As expected, federal lawsuits were filed today to block five Arkansas laws aimed at so restricting abortions in the state they’d be all but impossible to obtain.

Two suits were filed. One,  filed by the American Civil Liberties Union, the ACLU of Arkansas and the Center for Reproductive rights, challenges:


* A law that would ban a safe and medically approved medical procedure, known as dilation and evacuation, that would effectively make clinical abortion unavailable for later-term abortions. Only one provider provides clinical abortions in Arkansas.

* Required notice (and effectively granted a veto power) to a woman’s partner or other family members before having an abortion.


* Required reporting to police of a young woman’s abortion (aged 14 to 16 even when no evidence of child abuse or crime is involved) “in a way that invades her and her family’s medical privacy” on top of existing extensive state reporting requirements. This law also set new burdensome requirements for disposal of fetal remains, a dilemma for early pregnancy miscarriages from pharmaceutical abortions.

* Forcing doctors to request a vast number of medical records from patients, a transparent burden on health care providers, a violation of physician-patient confidentiality and a means of delaying care.


The first three laws take effect July 30. The last takes effect Jan. 1.

Planned Parenthood of the Great Plains and the ACLU also sued over another law that adds additional regulations even for clinics such as those at Planned Parenthood that don’t provide surgical abortions but dispense drugs early in pregnancy (first eight weeks) that result in a miscarriage. The legislature has, among others, required a 48-hour waiting period; required that patients be given bogus information about the reversibility of drug-induced miscarriages, and required the presence of a doctor to dispense a pill.

From an ACLU release:

Talcott Camp, deputy director of the ACLU’s Reproductive Freedom Project: “Arkansas politicians have passed extreme abortion bans that put their political agenda ahead of women’s health. No more. We’re fighting back.”

Rita Sklar, executive director of the ACLU of Arkansas: “Instead of protecting women’s health, Arkansas politicians have passed laws that defy decency and reason just to make it difficult or impossible for a woman to get an abortion. They’ve created burdensome bureaucratic hurdles that invade patient privacy.”

Nancy Northup, president and CEO of the Center for Reproductive Rights: “Arkansas politicians have devised new and cruel ways to rob women of their right to safe and legal abortion this year—and we’re fighting back. From essentially banning abortion in the second trimester to violating women’s privacy, these measures represent a new low. The Supreme Court made clear one year ago in Whole Woman’s Health that politicians can’t stand between women and their constitutional rights. The Center for Reproductive Rights will continue to use the full force of the law to ensure these rights are protected and respected for all women.”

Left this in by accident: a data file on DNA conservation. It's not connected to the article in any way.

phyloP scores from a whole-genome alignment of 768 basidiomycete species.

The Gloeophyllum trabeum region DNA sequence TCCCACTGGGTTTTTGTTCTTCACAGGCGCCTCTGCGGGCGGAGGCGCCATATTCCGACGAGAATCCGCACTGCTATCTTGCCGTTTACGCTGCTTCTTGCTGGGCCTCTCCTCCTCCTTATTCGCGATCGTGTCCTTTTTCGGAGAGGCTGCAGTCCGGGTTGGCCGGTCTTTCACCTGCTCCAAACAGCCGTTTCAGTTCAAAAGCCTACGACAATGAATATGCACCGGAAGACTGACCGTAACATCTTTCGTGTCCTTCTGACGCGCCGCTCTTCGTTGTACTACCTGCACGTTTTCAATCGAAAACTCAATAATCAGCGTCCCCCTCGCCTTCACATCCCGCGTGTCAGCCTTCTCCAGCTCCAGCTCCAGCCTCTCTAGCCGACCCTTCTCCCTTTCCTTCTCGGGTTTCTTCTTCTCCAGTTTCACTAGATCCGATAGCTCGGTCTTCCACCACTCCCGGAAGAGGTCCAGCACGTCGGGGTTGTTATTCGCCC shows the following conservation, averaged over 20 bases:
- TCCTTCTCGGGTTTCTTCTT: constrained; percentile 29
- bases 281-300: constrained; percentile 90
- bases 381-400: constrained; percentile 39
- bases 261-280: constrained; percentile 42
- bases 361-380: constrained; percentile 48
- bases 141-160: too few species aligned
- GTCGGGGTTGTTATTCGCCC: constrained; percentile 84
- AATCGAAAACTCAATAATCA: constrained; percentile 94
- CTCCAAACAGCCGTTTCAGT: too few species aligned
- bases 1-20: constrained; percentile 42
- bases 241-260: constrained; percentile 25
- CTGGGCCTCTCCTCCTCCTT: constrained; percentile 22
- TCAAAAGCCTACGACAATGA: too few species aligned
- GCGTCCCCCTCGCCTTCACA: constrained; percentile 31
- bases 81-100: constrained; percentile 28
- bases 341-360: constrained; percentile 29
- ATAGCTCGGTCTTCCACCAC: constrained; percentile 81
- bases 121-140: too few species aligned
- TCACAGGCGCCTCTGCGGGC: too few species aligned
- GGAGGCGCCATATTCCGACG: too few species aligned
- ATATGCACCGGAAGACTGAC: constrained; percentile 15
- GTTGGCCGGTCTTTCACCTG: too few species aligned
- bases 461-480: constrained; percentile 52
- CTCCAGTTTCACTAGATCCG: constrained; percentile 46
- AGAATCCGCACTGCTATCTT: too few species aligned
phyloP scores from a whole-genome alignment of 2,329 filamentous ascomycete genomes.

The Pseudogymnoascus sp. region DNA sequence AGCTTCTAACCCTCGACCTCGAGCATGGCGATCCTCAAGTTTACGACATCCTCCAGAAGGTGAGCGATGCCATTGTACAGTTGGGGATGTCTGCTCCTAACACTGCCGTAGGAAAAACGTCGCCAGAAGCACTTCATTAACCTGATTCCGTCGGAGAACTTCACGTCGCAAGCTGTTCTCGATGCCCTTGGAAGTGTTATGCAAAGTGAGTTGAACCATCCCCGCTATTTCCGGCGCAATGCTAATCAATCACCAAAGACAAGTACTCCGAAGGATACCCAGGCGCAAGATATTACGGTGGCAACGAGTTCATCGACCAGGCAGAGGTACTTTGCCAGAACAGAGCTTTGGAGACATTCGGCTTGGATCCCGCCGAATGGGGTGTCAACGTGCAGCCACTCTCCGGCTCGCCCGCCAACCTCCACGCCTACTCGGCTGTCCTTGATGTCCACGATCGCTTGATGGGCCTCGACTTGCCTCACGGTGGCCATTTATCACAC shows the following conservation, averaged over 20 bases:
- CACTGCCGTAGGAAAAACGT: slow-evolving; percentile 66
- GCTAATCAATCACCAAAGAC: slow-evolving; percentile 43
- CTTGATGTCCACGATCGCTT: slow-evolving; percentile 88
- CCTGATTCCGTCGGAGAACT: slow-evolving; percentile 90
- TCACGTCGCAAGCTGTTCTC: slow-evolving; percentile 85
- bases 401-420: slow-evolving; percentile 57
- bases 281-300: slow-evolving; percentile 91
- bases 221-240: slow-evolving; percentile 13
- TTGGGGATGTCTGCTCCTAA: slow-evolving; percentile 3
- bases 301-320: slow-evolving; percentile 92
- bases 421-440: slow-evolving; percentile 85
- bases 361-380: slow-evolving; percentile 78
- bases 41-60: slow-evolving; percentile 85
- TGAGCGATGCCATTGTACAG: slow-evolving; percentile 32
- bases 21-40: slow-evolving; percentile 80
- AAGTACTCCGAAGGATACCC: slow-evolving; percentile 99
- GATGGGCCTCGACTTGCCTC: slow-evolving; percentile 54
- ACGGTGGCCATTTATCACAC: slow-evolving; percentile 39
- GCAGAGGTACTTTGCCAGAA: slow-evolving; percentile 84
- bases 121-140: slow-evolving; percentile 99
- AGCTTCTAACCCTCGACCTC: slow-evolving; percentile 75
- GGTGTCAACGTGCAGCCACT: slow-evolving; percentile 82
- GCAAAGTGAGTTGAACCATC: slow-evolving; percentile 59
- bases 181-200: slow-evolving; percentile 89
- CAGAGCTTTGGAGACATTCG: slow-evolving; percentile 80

More about this case can be found here:


Here’s the broader ACLU case.  Both cases have wound up in the court of Judge Kristine Baker, after some changes from initial filings reported here earlier.

These groups have sued Arkansas successfully before on efforts to limit not only abortion but family planning and health services provided by Planned Parenthood. Some of the laws challenged here have fallen to similar challenges in other states.

The broader suit names Pulaski Prosecutor Larry Jegley, as enforcer of criminal elements of the law, as defendant. The state can be expected to contest the suits vigorously.

EXPLANATORY NOTE: Media Matters coverage of how cable TV covers abortion seemed appropriate in this context.

ALSO: Jerry Cox of the anti-abortion Family Council provides his usual disingenuous spin here. If the ACLU and Planned Parenthood win, it will still be a win, he says.

UPDATE: As expected, Attornery General Leslie Rutledge presumes to speak for ALL women and against the medical community and legal precedent and even science:

“Attorney General Rutledge will continue to wholeheartedly defend laws in Arkansas that are intended to protect both mothers and their babies.”